Air temperatures, relative humidities, and atmospheric carbon dioxide concentrations were measured at a height of 2 m at approximate 1.6-km intervals prior to sunrise and in the middle of the afternoon on five days in January along a number of different transects through the extended metropolitan area of Phoenix, Arizona. Spatially interpolated maps of the data indicate the presence of an “urban CO2 dome” that reaches concentrations as high as 555 ppmv in the city center and decreases to a value of approximately 370 ppmv on the outskirts of the city at this time of year. Pre-dawn CO2 values inside the dome are considerably higher than mid-afternoon values, suggesting that solar-induced convective mixing and the photosynthetic uptake of CO2 by urban vegetation may play significant roles in diurnally redistributing the anthropogenically produced CO2 that, together with that produced by plant respiration, accumulates near the ground during the night and early morning hours. Temperature and relative humidity appear to have little influence on either the concentration or location of the CO2 dome, but variations in wind speed and direction at times may disrupt the pattern that develops under normally fair conditions. The high CO2 concentrations within the dome may help to ameliorate the deleterious effects of urban air pollution on vegetation growing within the city. Together with the urban heat island phenomenon, they may also provide a natural laboratory for studying the effects of contemporaneous warming and atmospheric CO2 enrichment within the context of predicted future global change.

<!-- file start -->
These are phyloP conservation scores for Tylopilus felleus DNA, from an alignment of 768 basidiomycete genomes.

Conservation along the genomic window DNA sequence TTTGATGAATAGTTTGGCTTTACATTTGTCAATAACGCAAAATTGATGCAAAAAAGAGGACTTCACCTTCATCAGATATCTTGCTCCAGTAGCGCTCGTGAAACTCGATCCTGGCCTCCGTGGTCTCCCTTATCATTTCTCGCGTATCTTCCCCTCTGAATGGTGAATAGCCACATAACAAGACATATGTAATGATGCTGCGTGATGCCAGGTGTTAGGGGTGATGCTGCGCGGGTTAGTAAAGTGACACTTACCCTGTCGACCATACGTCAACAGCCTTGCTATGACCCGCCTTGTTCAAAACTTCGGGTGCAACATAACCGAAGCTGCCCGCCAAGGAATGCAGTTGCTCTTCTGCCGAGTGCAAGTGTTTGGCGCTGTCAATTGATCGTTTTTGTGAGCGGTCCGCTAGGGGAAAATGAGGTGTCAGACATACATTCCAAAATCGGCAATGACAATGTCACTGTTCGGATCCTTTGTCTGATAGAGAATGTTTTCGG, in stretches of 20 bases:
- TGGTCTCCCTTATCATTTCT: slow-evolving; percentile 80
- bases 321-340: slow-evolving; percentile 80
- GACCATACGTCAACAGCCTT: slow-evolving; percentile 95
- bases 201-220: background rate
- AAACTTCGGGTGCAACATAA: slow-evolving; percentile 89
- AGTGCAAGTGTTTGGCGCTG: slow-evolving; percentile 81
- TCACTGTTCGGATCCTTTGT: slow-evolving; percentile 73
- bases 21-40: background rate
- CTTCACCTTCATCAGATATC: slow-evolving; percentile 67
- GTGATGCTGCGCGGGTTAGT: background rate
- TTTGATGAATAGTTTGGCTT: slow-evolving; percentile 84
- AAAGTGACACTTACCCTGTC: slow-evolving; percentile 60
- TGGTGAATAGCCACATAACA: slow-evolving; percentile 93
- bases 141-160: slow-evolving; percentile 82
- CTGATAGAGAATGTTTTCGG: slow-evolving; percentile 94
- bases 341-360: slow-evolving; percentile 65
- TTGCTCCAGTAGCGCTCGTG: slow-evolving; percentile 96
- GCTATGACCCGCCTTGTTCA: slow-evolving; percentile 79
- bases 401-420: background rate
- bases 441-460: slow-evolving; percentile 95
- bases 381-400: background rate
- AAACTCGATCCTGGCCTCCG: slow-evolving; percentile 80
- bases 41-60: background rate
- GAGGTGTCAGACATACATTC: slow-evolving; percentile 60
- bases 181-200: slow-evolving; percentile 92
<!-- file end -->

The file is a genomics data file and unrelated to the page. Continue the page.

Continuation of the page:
- Urban CO dome
- Urban environment
ASJC Scopus subject areas
- Environmental Science(all)
- Atmospheric Science
- Earth and Planetary Sciences (miscellaneous)
- Earth and Planetary Sciences(all)